American Incentives

It is too early  for me to claim vindication for this post.  Given the high expectations that President Obama came to power with, and the enormity of the task before him, it was inevitable that his first 100 days would disappoint. But I want to make a point about he American political system that many people do not appreciate. The point is that:

The American political system tends to overpromise, but underdeliver change.

Why? Because of the preponderance of  direct elections. Presidential candidates have to win many direct elections before they come to power.  To win direct elections, you have to establish yourself as your own man even if you are in the same party as the incumbent.  In other democracies, handpicked successors tend to gain the organizational backing of the ruling party. In the US, because of the unique organization of parties, there is very little to gain. Even if the incumbent was hugely popular, 8 years of him would have wearied the voters, and his successor needs to be wary of promising 4 more years of the same.  George W Bush was, to put it mildly, not very popular in November 2008, which is why you had both candidates promising change, but similar dynamics would have applied even in 1988, when George Bush was running to succeed Reagan.

So why would it be difficult to deliver change? Because of direct elections again. Both the President and Congressmen are directly elected. Neither is beholden to  the other branch. In a Parliamentary system, a popular Prime Minister would be able to handpick his legislators – in fact, he would have to, because otherwise there would be a chance that he would get dislodged despite his popularity. In the US presidential system, there is

a) structurally no way for  a President to pick his legislators

b) no need for a President to do the same and

c) a risk if he attempted it, because the unpopularity of some legislators may drag him down.

For these reasons, a President, even if he is elected on a mandate for change, will find it difficult to push his legislative agenda through.

None of these explains Obama’s failure so far. That is another story.

7 thoughts on “American Incentives

  1. rishi

    You have said that the American system underdelivers change.

    As compared to what? The parlimentary system? In this system, here for example, by the time a leader makes it to the top, he has been in the system for a long time. He is beholden to the party, just like it is beholden to him. There is resistance to change, both from the leader as well as the party. Unless there is an external shock, (e.g. 1991) real change is very very difficult.

  2. Ritwik

    Flawed, flawed. Parliamentary PMs can handpick legislators only to the extent that they can win votes in the constituencies. The handpicking has nothing to do with being able to push a legislative agenda. T In a fractured house, legislations are difficult to be pushed. In a non-fractured house, legislations are pushed through by issuing three line whips, not by careful pre-selection of candidates.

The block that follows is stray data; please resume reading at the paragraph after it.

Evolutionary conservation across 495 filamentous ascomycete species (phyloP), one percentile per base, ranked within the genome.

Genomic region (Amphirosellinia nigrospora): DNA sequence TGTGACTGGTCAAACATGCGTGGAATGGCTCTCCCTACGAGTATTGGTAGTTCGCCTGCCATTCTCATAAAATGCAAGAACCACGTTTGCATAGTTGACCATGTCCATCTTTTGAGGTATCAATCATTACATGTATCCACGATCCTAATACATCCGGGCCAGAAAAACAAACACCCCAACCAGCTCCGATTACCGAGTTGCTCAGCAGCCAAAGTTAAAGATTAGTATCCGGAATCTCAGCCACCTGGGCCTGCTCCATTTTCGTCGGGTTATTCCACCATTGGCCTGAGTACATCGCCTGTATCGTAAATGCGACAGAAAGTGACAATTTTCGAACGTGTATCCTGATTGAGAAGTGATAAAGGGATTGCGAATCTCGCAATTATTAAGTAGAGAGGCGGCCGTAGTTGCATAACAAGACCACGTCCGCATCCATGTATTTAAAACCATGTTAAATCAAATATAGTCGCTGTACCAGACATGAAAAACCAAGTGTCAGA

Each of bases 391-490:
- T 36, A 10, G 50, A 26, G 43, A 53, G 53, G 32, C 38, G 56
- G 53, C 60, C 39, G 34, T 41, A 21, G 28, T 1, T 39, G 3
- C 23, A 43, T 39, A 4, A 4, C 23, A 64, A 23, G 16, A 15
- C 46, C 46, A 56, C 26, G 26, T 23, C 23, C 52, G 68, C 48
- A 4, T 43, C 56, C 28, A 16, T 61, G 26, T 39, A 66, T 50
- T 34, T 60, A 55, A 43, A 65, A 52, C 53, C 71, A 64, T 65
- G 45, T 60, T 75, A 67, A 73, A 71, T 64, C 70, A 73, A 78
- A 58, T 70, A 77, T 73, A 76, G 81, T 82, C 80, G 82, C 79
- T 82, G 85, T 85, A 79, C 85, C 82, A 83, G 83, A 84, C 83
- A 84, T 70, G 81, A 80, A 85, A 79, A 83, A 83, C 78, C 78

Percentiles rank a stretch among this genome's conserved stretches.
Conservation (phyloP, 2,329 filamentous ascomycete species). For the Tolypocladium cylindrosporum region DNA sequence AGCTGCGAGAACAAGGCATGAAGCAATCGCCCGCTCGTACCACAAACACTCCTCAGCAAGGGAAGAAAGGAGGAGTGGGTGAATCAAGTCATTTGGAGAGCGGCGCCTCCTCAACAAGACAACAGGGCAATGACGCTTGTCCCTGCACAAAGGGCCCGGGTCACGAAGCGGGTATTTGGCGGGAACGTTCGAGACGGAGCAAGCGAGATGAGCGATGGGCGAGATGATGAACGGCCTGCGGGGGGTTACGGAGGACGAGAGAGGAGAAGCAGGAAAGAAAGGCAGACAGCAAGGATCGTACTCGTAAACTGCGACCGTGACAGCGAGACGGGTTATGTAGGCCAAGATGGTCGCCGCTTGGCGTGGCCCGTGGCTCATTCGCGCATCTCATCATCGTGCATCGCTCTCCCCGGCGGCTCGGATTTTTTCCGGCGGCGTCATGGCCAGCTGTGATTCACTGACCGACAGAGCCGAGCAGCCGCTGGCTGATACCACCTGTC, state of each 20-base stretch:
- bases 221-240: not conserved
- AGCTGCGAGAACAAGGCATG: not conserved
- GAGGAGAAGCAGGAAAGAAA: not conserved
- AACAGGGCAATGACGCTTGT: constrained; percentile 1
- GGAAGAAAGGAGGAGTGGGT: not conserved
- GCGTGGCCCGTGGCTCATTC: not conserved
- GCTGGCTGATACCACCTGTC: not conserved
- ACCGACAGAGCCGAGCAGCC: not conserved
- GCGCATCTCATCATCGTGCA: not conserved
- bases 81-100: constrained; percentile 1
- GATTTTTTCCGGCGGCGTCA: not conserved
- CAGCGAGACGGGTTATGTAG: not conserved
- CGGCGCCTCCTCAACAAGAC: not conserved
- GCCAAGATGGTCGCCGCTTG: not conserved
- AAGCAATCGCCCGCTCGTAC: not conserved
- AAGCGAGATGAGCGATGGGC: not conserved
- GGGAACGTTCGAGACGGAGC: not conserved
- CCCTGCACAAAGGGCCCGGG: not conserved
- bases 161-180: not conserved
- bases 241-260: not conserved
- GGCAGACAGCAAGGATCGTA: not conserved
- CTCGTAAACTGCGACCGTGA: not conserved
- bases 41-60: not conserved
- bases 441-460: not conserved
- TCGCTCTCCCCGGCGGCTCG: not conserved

Of course, this still does not challenge the point that due to whatever reasons an agenda of legislative change is better pushed through a parliamentary system than through a presidential one. And Mandal surely shows the great ease and power of legislative change in a parliamentary set-up.

    The real question with Obama is – how much of the change he promised is legislative, and how much of it executive? The single greatest thing about a presidential system is the power to select one;s own top executive, that is independent of the vagaries of trying to win elections but yet controlled ultimately by a legislative authority.

    Which brings me to the question – why does a legislator of a presidential candidates’s party stay anywhere true to the president’s agenda at all? If we were to explore this, your conclusions may yet change.

    And evaluation after 100 days in office in 2009? You’ve got to be kidding me.

  3. VK

    @rishi: Um.. under-delivery doesn’t have to be compared to another system, only to what was promised by the same system.

    If I give you a job and “promise” you that you’ll be paid INR 10k per month, but end up paying you only INR 8k, then you can accuse me of over-promising and under-delivering without having to accept my argument that all the other jobs in the market only pay, say, INR 4k at best.

  4. Ravikiran Rao Post author

    VK, rishi’s question has me thinking, and I need to clarify my point. But I don’t think I can get away with the explanation you gave. If I meant that it would deliver less than it promised, I would have just said “overpromise” and not “underdeliver”. Also, if I had intended to provide your explanation, the second half of my post (explaining underdelivery) was not needed.

  5. VK

    @Ravi: Thanks for the clarification. I read your latest post and realised that I had figured it wrong. Sorry, Rishi.

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